United States Humane Society reminds pet owners that while July 4 fireworks may be fun for them, the loud noises and bright flashes tend to terrify animals.
LEXINGTON, Ky. (WTVQ) — United States Humane Society released an announcement remind pet owners that while July 4 fireworks may be fun for them, the loud noises and bright flashes tend to terrify animals.

Shelters around the country say that they experience a jump in lost pets around the July 4 weekend, because the dogs and cats will become so scared that they attempt to escape in any way possible – including jumping out windows or through screen doors.

HSUS asks that you follow these tips to help your pet this weekend.

-Keep your pet away from fireworks. It’s best to leave them at home and indoors, preferably with a radio or TV turned on to hide jarring noises. If you cannot leave your pet unattended, make sure they are leashed at all times.

-If you know your pet is scared by fireworks, ask a veterinarian for help. There are medications and techniques that might help soothe your pet’s anxiety.

-Protect your pet from heat stroke. Never leave them in a parked car, and watch out for signs of heat stroke. Make sure to keep your pet hydrated.

-All pets should have a collar and ID tag, even indoor-only pets. If possible, have them microchipped.

If you find a lost pet, please take the address on the tag, or the pet itself to your local animal shelter so they can be reunited with their family.

If you lose a pet, contact your local animal control and shelters immediately, to let them know to be on the lookout.

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Keeping pets safe during the holiday season

Posted on July 1, 2015 By

The Fourth of July is a holiday full of so many wonderful things – warm weather, pools, boating on Grand Lake, barbecues, and fireworks.

But many of these same things can be dangerous for our pets. Here are safety tips from Second Chance Pet Rescue that will help you and your pet have a fun and accident-free Independence Day:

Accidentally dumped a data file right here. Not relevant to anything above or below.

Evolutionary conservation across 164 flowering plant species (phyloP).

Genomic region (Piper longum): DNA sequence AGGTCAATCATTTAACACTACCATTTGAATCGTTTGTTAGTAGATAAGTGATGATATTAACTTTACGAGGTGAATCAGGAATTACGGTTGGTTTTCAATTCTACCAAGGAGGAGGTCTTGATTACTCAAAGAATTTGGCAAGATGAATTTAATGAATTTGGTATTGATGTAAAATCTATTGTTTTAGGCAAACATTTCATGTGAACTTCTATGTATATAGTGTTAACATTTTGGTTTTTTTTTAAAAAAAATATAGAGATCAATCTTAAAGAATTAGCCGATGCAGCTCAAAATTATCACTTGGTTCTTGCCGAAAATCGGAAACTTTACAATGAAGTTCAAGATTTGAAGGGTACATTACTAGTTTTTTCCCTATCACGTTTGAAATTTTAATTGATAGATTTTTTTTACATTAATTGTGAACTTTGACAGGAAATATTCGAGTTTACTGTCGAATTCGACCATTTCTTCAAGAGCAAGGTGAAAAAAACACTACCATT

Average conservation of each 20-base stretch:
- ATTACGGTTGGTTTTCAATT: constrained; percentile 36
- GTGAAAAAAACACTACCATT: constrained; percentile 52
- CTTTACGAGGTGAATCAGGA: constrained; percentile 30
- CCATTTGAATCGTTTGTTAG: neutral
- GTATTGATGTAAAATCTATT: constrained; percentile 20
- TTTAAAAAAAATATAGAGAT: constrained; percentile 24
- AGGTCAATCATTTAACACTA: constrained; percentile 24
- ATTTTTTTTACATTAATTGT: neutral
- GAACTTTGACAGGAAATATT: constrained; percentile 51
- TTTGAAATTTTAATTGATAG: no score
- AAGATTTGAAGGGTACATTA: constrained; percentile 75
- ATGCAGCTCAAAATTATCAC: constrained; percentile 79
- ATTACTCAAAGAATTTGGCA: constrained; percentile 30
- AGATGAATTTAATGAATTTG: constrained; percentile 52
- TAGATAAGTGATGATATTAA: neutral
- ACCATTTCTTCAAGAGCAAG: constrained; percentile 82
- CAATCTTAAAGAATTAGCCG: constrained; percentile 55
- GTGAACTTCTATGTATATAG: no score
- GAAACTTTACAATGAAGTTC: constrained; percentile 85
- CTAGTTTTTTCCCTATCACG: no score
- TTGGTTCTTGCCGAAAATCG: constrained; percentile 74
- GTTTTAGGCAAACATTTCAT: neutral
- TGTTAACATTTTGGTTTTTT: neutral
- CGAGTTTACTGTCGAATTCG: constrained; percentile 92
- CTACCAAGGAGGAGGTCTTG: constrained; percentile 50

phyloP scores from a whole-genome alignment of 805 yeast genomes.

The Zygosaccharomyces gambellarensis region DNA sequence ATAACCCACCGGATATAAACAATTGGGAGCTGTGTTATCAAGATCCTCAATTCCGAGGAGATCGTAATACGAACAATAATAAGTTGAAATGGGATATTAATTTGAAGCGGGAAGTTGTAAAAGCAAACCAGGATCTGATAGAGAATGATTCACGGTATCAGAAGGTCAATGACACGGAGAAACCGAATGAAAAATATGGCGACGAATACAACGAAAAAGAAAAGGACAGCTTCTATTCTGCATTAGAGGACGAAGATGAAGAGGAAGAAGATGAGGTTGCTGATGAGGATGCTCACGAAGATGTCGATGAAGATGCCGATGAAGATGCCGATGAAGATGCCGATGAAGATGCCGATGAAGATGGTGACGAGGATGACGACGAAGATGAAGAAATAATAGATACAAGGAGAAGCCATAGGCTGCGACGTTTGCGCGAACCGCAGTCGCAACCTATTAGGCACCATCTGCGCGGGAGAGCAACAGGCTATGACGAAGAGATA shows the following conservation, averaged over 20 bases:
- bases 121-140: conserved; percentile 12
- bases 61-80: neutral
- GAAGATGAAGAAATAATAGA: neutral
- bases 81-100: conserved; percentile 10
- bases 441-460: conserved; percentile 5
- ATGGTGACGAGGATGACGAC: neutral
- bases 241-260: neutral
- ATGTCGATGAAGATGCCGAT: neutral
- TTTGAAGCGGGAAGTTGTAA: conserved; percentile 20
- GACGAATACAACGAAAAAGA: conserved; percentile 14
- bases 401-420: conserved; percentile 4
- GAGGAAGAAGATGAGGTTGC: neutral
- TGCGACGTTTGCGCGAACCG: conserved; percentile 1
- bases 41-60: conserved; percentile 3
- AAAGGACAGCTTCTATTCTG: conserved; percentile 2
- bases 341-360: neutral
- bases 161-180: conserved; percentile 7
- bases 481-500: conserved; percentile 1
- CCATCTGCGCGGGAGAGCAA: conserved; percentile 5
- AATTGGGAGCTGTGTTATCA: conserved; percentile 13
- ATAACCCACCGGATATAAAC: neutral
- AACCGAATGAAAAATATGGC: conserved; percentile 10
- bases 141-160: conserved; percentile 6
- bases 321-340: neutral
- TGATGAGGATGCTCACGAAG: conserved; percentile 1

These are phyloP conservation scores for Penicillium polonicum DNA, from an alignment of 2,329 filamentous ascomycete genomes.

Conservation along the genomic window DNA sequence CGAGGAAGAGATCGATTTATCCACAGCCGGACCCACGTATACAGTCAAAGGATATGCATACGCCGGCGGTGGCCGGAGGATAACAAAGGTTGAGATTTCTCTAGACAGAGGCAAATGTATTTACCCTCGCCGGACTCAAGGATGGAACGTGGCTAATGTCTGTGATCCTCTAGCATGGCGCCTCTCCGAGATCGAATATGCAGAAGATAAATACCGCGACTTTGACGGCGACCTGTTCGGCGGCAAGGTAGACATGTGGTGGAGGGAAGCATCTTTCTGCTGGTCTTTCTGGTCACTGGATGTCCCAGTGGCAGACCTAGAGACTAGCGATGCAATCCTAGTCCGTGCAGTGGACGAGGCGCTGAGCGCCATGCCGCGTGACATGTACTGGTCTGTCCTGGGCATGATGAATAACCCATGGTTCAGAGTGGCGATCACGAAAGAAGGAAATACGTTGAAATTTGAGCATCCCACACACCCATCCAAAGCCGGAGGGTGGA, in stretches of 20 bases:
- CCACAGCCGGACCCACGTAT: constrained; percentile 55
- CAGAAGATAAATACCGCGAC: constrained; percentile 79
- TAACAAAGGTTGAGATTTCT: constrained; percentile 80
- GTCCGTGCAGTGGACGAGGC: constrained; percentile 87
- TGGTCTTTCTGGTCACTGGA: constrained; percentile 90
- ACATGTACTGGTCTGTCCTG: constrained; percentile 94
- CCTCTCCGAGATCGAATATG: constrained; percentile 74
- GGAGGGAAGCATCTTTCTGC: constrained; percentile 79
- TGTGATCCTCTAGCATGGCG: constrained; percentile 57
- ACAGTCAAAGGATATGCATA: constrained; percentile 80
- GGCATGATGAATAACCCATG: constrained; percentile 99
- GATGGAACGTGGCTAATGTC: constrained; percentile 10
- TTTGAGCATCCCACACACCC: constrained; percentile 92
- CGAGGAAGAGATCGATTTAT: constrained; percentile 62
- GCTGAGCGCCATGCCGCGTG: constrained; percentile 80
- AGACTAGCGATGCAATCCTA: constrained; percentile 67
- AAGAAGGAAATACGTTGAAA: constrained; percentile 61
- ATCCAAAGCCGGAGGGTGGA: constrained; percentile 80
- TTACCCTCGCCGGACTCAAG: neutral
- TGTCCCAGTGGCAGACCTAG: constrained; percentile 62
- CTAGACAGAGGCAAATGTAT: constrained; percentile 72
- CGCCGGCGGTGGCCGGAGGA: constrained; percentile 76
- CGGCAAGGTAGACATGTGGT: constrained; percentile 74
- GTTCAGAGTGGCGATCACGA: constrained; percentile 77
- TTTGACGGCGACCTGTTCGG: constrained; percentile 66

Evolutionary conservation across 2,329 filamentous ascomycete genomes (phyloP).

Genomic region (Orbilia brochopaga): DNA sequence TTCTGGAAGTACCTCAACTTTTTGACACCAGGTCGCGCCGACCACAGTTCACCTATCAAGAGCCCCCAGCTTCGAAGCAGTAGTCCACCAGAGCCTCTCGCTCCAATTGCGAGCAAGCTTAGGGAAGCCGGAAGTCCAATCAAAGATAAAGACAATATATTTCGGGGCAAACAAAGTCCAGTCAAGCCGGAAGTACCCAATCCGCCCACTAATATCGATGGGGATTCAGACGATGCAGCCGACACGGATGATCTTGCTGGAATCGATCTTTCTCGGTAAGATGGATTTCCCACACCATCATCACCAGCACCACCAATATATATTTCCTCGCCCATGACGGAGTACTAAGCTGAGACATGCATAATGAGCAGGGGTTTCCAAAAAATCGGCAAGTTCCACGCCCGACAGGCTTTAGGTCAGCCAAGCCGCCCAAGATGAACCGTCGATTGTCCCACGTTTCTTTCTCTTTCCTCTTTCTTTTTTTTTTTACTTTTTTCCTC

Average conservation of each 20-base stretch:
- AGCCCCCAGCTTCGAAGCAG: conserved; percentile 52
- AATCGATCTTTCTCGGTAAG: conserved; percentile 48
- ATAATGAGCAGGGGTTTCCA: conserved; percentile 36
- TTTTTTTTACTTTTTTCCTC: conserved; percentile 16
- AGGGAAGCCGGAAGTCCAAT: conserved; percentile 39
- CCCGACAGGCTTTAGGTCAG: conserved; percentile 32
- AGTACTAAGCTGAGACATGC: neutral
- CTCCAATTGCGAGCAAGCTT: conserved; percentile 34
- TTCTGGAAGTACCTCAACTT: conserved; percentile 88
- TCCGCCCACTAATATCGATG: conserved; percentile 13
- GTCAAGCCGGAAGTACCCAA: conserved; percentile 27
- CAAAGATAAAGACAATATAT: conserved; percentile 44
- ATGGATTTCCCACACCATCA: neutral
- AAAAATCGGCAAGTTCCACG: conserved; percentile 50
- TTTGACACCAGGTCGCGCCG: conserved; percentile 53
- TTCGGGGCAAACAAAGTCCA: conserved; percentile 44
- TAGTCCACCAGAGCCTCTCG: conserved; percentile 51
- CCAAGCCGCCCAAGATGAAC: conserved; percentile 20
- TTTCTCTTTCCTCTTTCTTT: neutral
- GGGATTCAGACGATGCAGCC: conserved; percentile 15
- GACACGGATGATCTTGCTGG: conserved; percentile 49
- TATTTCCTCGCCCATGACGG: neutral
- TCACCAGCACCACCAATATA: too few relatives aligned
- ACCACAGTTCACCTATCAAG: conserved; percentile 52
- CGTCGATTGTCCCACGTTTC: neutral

1. Leave your Pet at Home! The safest place for your pet is safely inside your home, not in a crowded, unfamiliar park, or a noisy backyard. The resulting panic due to fireworks may make them run away or jump a fence in a terrified attempt to find safety. Locking them in the car is not an option. Your pet may suffer heat stroke, organ failure, and even brain injury from the heat.

2. Provide a Safe Spot from Loud Noises. Whether it’s a closet or a crate, it’s good for pets to have a “go to” place for relaxing or hiding away. However, if a crate creates more anxiety, or if your pet isn’t acclimated to a crate, it should not be used. A crate is more effective if your dog has grown up using a crate, not as a last resort for confinement.

3. NEVER EVER Use Fireworks Around Pets. While lit fireworks can pose a danger to curious pets and potentially result in severe burns and/or trauma to the face and paws, unused fireworks can be hazardous too. Some fireworks contain potentially toxic substances such as arsenic, potassium nitrate, and other heavy metals.

4. Have your Pet Properly Identified. Proper identification may be the only way to retrieve your pet should he/she manage to break loose and become lost. Consider fitting your pet with a microchip, ID tag, or other popular method of identification. It is also a good idea to have a recent picture of your pet in case you have to put up “Lost Pet” signs.

5. Keep Emergency Contact Info Handy. Very important. Keep the contact information for your veterinarian or the nearest animal hospital handy just in case your dog or cat has a medical emergency.

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Pasco Animal Services partners with Pets for Patriots

Posted on July 1, 2015 By

Pasco County Animal Services is honoring people who have served their country by partnering with Pets for Patriots.

The goal is to facilitate adoptions of eligible pets by veterans and their families in Pasco and throughout the Tampa Bay area, county officials explained in a news release, according to PCAS Manager Michael Shumate.

The nonprofit Pets for Patriots provides financial support for veterans who rescue at-risk shelter animals across the country.

Retired and active duty military members, who rescue a qualifying animal, are provided discounted food, products and veterinary costs through the program’s sponsors. Veterans can gain a life-changing animal without financial uncertainty.

Pets for Patriots aims to reduce the number of both veteran suicides as well as cat and dog euthanasia.

National statistics show that 22 veterans take their lives each day. Every eight seconds in the United States, one animal is euthanized. The program allows veterans and pets to share love, joy and companionship.

Retired or active duty service members must apply through Pets for Patriots and provide proof of current military service or honorable discharge. After acceptance into the program, the adoption can be completed.